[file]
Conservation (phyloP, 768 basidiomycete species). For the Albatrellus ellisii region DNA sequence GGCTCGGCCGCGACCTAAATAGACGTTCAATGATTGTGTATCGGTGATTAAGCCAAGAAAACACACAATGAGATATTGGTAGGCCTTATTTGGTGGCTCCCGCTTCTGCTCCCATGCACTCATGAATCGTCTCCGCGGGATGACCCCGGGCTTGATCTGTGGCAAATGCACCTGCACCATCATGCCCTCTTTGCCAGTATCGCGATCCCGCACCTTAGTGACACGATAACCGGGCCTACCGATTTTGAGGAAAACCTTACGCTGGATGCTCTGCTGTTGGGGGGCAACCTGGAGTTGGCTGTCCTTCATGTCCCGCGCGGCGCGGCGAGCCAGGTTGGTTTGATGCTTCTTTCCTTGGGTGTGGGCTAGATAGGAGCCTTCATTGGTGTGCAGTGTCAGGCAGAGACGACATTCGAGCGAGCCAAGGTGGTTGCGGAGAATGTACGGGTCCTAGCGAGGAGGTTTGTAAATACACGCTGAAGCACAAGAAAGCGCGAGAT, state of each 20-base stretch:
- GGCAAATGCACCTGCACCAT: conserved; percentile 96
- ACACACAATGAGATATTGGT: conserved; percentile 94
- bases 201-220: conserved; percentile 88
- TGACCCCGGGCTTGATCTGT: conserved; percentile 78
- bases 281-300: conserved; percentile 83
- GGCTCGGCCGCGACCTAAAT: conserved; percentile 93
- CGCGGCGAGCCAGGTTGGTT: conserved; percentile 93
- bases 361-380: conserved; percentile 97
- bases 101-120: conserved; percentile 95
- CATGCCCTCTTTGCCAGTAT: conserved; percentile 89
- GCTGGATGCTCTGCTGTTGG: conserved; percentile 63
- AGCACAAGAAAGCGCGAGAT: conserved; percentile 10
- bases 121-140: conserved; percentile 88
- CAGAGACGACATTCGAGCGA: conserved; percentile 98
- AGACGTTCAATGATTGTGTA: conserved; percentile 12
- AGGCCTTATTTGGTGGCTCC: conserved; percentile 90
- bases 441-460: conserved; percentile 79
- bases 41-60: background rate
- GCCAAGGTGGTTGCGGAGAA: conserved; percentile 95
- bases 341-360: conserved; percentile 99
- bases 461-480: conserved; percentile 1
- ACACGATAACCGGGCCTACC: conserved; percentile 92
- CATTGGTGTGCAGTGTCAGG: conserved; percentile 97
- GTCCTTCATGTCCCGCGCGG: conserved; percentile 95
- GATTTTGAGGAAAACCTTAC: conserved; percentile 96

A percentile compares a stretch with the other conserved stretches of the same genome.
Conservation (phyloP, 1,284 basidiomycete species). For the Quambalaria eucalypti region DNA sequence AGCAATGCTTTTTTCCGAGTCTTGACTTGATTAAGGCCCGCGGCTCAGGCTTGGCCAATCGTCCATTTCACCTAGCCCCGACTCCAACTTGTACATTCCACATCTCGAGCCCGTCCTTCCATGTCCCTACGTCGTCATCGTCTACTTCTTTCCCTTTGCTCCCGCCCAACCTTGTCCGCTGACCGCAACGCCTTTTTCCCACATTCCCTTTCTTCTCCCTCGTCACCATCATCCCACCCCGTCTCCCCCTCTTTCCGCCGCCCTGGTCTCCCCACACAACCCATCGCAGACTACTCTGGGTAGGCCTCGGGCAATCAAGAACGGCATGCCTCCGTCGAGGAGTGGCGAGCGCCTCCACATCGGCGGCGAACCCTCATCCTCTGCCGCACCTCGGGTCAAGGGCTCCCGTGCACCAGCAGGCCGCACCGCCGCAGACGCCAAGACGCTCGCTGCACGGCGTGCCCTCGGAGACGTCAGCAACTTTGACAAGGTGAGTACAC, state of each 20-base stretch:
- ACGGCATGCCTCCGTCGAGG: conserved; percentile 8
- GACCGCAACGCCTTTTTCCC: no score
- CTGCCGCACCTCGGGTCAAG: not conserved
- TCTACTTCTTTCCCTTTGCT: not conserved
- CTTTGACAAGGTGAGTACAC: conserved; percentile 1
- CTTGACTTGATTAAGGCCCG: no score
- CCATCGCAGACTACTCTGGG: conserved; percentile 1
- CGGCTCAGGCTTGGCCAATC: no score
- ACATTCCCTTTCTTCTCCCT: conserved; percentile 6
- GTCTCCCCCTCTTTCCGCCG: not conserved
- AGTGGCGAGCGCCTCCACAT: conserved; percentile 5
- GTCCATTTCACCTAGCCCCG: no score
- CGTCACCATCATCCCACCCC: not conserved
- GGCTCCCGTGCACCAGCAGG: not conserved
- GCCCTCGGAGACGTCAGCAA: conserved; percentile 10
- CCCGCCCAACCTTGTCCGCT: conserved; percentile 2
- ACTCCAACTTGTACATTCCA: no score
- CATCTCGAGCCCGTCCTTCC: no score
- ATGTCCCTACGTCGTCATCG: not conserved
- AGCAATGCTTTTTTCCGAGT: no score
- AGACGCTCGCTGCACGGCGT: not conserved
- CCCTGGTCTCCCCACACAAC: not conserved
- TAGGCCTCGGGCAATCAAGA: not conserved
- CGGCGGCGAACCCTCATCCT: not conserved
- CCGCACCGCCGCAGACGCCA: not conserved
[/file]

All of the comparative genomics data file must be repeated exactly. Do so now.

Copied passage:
Conservation (phyloP, 768 basidiomycete species). For the Albatrellus ellisii region DNA sequence GGCTCGGCCGCGACCTAAATAGACGTTCAATGATTGTGTATCGGTGATTAAGCCAAGAAAACACACAATGAGATATTGGTAGGCCTTATTTGGTGGCTCCCGCTTCTGCTCCCATGCACTCATGAATCGTCTCCGCGGGATGACCCCGGGCTTGATCTGTGGCAAATGCACCTGCACCATCATGCCCTCTTTGCCAGTATCGCGATCCCGCACCTTAGTGACACGATAACCGGGCCTACCGATTTTGAGGAAAACCTTACGCTGGATGCTCTGCTGTTGGGGGGCAACCTGGAGTTGGCTGTCCTTCATGTCCCGCGCGGCGCGGCGAGCCAGGTTGGTTTGATGCTTCTTTCCTTGGGTGTGGGCTAGATAGGAGCCTTCATTGGTGTGCAGTGTCAGGCAGAGACGACATTCGAGCGAGCCAAGGTGGTTGCGGAGAATGTACGGGTCCTAGCGAGGAGGTTTGTAAATACACGCTGAAGCACAAGAAAGCGCGAGAT, state of each 20-base stretch:
- GGCAAATGCACCTGCACCAT: conserved; percentile 96
- ACACACAATGAGATATTGGT: conserved; percentile 94
- bases 201-220: conserved; percentile 88
- TGACCCCGGGCTTGATCTGT: conserved; percentile 78
- bases 281-300: conserved; percentile 83
- GGCTCGGCCGCGACCTAAAT: conserved; percentile 93
- CGCGGCGAGCCAGGTTGGTT: conserved; percentile 93
- bases 361-380: conserved; percentile 97
- bases 101-120: conserved; percentile 95
- CATGCCCTCTTTGCCAGTAT: conserved; percentile 89
- GCTGGATGCTCTGCTGTTGG: conserved; percentile 63
- AGCACAAGAAAGCGCGAGAT: conserved; percentile 10
- bases 121-140: conserved; percentile 88
- CAGAGACGACATTCGAGCGA: conserved; percentile 98
- AGACGTTCAATGATTGTGTA: conserved; percentile 12
- AGGCCTTATTTGGTGGCTCC: conserved; percentile 90
- bases 441-460: conserved; percentile 79
- bases 41-60: background rate
- GCCAAGGTGGTTGCGGAGAA: conserved; percentile 95
- bases 341-360: conserved; percentile 99
- bases 461-480: conserved; percentile 1
- ACACGATAACCGGGCCTACC: conserved; percentile 92
- CATTGGTGTGCAGTGTCAGG: conserved; percentile 97
- GTCCTTCATGTCCCGCGCGG: conserved; percentile 95
- GATTTTGAGGAAAACCTTAC: conserved; percentile 96

A percentile compares a stretch with the other conserved stretches of the same genome.
Conservation (phyloP, 1,284 basidiomycete species). For the Quambalaria eucalypti region DNA sequence AGCAATGCTTTTTTCCGAGTCTTGACTTGATTAAGGCCCGCGGCTCAGGCTTGGCCAATCGTCCATTTCACCTAGCCCCGACTCCAACTTGTACATTCCACATCTCGAGCCCGTCCTTCCATGTCCCTACGTCGTCATCGTCTACTTCTTTCCCTTTGCTCCCGCCCAACCTTGTCCGCTGACCGCAACGCCTTTTTCCCACATTCCCTTTCTTCTCCCTCGTCACCATCATCCCACCCCGTCTCCCCCTCTTTCCGCCGCCCTGGTCTCCCCACACAACCCATCGCAGACTACTCTGGGTAGGCCTCGGGCAATCAAGAACGGCATGCCTCCGTCGAGGAGTGGCGAGCGCCTCCACATCGGCGGCGAACCCTCATCCTCTGCCGCACCTCGGGTCAAGGGCTCCCGTGCACCAGCAGGCCGCACCGCCGCAGACGCCAAGACGCTCGCTGCACGGCGTGCCCTCGGAGACGTCAGCAACTTTGACAAGGTGAGTACAC, state of each 20-base stretch:
- ACGGCATGCCTCCGTCGAGG: conserved; percentile 8
- GACCGCAACGCCTTTTTCCC: no score
- CTGCCGCACCTCGGGTCAAG: not conserved
- TCTACTTCTTTCCCTTTGCT: not conserved
- CTTTGACAAGGTGAGTACAC: conserved; percentile 1
- CTTGACTTGATTAAGGCCCG: no score
- CCATCGCAGACTACTCTGGG: conserved; percentile 1
- CGGCTCAGGCTTGGCCAATC: no score
- ACATTCCCTTTCTTCTCCCT: conserved; percentile 6
- GTCTCCCCCTCTTTCCGCCG: not conserved
- AGTGGCGAGCGCCTCCACAT: conserved; percentile 5
- GTCCATTTCACCTAGCCCCG: no score
- CGTCACCATCATCCCACCCC: not conserved
- GGCTCCCGTGCACCAGCAGG: not conserved
- GCCCTCGGAGACGTCAGCAA: conserved; percentile 10
- CCCGCCCAACCTTGTCCGCT: conserved; percentile 2
- ACTCCAACTTGTACATTCCA: no score
- CATCTCGAGCCCGTCCTTCC: no score
- ATGTCCCTACGTCGTCATCG: not conserved
- AGCAATGCTTTTTTCCGAGT: no score
- AGACGCTCGCTGCACGGCGT: not conserved
- CCCTGGTCTCCCCACACAAC: not conserved
- TAGGCCTCGGGCAATCAAGA: not conserved
- CGGCGGCGAACCCTCATCCT: not conserved
- CCGCACCGCCGCAGACGCCA: not conserved